“It’s fun to see how when Reggie started on our championship team in Conference USA as a freshman, to have the strides he made playing Shawn Jones and the other guys,” Davis said. “Both of them are such good guys. They’re really good people to see in the gym. You look forward to seeing Giddy, I look forward to seeing Reggie.”

Upshaw believes that the early minutes he got led to him being the player he is now.

“Anytime you can come in and play a lot of minutes, it helps you in your process of trying to grow as a young player,” Upshaw said. “When you see players like Tyrik [Dixon], who’s a true freshman, coming in and playing the minutes that he plays … it’s huge for his development, not only this year, but the next two, three, four years.”

While Upshaw and Potts return from last year, the Blue Raiders lost the other three starters to graduation. With so many new faces, chemistry can sometimes be a concern. This is nothing new for MTSU, as it has a history of finding talented players that most schools overlook. Not only do the coaches find these players, but they contribute right away to the team’s success.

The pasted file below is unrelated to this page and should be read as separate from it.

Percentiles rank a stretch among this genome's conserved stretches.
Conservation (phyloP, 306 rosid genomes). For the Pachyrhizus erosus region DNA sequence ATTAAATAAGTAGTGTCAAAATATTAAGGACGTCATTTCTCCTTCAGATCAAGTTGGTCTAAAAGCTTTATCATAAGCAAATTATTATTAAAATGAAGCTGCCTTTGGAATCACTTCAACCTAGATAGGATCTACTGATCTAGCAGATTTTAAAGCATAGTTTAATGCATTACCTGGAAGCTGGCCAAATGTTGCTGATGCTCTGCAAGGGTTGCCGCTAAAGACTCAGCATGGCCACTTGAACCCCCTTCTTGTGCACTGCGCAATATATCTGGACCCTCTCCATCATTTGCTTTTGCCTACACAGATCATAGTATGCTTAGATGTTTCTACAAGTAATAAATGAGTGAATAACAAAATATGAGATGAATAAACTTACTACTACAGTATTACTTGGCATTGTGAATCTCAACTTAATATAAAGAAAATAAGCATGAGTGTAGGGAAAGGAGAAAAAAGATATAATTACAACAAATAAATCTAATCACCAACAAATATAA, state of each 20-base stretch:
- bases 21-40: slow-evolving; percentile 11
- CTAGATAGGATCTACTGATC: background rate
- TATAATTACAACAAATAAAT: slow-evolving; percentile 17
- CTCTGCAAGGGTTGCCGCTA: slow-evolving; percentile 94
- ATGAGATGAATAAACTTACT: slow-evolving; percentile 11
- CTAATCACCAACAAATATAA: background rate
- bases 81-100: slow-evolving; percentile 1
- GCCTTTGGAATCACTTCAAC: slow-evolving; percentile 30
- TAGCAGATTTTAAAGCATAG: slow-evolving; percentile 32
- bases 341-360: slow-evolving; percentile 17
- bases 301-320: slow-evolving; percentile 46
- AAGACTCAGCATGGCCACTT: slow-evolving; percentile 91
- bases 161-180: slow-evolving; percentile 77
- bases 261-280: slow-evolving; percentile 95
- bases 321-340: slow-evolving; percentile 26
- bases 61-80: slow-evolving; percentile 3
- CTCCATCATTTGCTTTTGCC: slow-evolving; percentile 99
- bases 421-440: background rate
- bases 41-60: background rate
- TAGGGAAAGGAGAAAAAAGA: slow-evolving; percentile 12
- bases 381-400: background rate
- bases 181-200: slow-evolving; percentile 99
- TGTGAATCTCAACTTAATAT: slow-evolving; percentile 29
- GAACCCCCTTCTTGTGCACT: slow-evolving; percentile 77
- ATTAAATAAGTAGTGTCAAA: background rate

Perrin Buford, Darnell Harris and JaQawn Raymond are three such players, as they were relied upon in crucial minutes the moment they stepped on campus. They each added something different to this team.

Buford transferred to the team from Southwest Tennessee State and added versatility to this team, as he was capable of playing any position on the court. He finished third on the team in both scoring (12 points per game) and rebounding (5.9 rebounds a game) last year. Buford was also the only player on the team to shoot 50 percent from the floor the entire season.

Harris, a transfer from Northwest Florida State, was the team’s stretch center. What he lacked in size, he made up for in shooting, finishing second on the team with 58 made three-point shots last season. He rounded out the Blue Raiders four double-digit scorers at 11.7 points per game.

JaQawn Raymond came to the team via North Carolina State and after sitting a year due to NCAA transfer rules, became the team’s starting point guard. Raymond gave the team a steady presence at point guard for three years and became one of the team’s best perimeter defenders, finishing with 34 steals in the 2015-16 season. He also became a consistent three-point threat, making 119 threes in his three seasons in blue.